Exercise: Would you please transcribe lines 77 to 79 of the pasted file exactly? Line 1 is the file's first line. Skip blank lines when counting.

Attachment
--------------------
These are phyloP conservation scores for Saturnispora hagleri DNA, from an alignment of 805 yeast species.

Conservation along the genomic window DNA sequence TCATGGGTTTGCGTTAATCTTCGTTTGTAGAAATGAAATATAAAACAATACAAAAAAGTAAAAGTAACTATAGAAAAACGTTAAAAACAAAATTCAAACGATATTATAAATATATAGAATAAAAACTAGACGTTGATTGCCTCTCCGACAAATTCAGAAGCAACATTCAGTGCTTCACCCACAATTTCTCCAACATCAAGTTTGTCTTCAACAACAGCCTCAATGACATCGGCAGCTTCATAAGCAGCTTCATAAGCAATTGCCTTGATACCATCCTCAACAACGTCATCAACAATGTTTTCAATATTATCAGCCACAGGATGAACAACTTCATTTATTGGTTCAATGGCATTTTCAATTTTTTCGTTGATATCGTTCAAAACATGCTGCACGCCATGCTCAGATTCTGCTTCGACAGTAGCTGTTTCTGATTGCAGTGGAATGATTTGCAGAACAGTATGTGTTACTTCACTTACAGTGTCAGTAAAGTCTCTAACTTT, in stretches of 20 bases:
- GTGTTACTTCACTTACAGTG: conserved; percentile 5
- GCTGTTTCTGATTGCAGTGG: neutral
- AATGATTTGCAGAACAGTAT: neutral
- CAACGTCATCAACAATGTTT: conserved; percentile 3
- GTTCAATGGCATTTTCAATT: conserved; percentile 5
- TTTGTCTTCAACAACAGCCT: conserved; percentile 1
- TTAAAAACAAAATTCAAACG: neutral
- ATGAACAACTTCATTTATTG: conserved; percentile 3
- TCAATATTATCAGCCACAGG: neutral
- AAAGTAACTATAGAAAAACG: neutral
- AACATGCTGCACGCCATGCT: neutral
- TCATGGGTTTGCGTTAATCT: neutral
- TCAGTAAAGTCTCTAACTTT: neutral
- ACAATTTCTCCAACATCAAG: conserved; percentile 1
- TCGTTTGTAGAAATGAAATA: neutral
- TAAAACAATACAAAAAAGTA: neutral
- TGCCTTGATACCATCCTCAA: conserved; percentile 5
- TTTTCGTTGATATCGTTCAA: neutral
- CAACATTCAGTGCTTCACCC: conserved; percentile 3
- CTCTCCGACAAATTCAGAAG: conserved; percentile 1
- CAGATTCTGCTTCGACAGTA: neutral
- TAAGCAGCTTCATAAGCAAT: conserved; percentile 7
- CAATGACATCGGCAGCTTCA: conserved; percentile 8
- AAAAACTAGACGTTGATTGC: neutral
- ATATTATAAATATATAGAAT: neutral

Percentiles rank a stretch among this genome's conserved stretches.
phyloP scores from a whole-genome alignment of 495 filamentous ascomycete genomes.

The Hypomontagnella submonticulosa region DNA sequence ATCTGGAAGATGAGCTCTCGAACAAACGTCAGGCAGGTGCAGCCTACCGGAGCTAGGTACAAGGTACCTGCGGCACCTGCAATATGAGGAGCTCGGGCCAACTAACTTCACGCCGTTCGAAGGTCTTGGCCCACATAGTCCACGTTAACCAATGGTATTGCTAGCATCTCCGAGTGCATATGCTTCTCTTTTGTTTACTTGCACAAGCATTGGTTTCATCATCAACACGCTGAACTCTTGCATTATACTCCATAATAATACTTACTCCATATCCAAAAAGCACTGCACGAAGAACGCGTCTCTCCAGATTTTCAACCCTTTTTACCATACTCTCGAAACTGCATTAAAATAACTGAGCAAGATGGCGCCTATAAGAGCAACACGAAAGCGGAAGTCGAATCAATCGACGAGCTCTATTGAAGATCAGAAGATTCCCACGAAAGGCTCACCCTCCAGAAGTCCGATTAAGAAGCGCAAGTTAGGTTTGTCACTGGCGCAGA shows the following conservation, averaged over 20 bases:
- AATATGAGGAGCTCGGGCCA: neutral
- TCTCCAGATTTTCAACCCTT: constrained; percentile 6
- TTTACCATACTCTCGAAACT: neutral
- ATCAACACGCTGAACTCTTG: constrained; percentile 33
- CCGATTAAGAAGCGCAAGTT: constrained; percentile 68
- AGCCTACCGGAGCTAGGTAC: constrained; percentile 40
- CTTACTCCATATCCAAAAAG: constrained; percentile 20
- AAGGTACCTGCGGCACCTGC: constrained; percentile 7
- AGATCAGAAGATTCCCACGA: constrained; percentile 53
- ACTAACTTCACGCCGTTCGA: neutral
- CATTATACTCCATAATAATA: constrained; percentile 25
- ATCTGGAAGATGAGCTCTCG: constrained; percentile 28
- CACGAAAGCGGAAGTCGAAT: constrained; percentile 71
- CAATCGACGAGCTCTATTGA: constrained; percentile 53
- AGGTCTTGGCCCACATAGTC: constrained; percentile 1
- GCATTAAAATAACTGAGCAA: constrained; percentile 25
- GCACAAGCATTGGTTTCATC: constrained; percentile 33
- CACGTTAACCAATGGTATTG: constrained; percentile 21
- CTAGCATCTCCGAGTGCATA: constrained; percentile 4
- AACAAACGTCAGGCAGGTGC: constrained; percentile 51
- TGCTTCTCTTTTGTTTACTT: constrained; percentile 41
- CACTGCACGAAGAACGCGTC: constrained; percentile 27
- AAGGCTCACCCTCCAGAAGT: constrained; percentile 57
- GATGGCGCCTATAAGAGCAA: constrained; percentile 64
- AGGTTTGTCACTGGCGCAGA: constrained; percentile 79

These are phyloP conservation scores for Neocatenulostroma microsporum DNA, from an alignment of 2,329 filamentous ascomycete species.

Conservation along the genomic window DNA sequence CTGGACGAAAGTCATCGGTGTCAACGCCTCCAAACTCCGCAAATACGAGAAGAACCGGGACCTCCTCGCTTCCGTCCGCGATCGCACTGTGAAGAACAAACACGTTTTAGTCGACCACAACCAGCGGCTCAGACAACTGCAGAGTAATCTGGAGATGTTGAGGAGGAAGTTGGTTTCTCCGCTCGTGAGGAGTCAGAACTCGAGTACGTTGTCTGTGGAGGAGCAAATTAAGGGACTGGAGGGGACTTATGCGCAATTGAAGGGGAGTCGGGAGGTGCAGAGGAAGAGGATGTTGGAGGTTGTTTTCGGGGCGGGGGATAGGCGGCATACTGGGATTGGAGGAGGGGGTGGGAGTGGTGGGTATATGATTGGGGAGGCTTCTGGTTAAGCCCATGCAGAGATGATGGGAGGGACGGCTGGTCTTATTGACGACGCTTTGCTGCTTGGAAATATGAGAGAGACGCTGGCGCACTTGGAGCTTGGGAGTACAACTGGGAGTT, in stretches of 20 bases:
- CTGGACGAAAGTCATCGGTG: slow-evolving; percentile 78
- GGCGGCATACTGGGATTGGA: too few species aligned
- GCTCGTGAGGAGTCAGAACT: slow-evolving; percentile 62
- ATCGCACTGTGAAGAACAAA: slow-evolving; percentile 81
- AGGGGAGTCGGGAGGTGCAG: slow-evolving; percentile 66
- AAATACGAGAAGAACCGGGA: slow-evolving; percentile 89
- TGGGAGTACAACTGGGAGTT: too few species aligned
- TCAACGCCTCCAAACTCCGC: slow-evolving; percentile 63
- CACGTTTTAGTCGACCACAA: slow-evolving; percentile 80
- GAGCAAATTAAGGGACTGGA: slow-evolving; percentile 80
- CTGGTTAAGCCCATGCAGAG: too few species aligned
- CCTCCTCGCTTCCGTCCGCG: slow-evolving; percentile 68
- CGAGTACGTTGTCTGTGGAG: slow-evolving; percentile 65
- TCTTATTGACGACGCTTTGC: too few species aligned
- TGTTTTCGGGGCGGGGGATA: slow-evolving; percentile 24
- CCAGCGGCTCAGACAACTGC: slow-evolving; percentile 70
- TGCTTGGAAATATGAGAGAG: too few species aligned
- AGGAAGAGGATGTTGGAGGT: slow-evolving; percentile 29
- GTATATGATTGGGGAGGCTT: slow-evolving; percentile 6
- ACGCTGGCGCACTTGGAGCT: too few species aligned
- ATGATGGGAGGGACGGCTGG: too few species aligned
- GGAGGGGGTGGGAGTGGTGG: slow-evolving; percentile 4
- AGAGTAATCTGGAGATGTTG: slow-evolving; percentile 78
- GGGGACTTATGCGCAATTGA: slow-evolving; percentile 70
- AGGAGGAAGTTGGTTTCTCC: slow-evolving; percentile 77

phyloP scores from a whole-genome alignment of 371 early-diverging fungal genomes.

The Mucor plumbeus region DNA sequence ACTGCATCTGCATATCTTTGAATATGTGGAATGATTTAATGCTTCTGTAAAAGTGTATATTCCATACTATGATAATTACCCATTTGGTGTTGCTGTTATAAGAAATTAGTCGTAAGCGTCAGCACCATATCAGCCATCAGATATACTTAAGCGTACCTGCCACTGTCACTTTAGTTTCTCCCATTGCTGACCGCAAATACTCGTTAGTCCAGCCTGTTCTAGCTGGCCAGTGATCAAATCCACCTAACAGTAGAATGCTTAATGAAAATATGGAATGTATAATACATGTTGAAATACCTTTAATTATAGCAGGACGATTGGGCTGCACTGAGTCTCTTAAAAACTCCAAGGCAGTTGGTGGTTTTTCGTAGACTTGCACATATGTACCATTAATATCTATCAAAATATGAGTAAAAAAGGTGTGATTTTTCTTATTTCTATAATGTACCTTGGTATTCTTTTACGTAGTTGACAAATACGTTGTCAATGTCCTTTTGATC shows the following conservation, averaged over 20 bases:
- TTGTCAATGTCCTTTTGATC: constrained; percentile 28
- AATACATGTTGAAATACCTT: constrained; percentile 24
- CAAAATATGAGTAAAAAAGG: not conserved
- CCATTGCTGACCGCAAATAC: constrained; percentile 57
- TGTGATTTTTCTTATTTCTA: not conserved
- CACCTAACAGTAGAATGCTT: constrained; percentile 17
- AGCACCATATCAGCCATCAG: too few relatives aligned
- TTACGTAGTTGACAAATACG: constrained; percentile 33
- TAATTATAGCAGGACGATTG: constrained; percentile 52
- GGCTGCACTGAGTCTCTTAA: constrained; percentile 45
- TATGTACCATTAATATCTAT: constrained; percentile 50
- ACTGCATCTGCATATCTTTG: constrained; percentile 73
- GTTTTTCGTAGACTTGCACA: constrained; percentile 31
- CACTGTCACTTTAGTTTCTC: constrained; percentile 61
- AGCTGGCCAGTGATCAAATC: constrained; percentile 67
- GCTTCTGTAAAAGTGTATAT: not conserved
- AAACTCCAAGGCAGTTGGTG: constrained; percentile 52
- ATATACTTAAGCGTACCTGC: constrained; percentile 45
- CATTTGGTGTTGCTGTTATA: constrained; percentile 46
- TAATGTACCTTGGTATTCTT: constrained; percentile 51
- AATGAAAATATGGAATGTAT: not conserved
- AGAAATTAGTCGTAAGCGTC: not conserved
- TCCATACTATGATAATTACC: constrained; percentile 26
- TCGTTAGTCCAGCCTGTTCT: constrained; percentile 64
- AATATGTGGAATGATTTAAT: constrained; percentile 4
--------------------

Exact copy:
- ACGCTGGCGCACTTGGAGCT: too few species aligned
- ATGATGGGAGGGACGGCTGG: too few species aligned
- GGAGGGGGTGGGAGTGGTGG: slow-evolving; percentile 4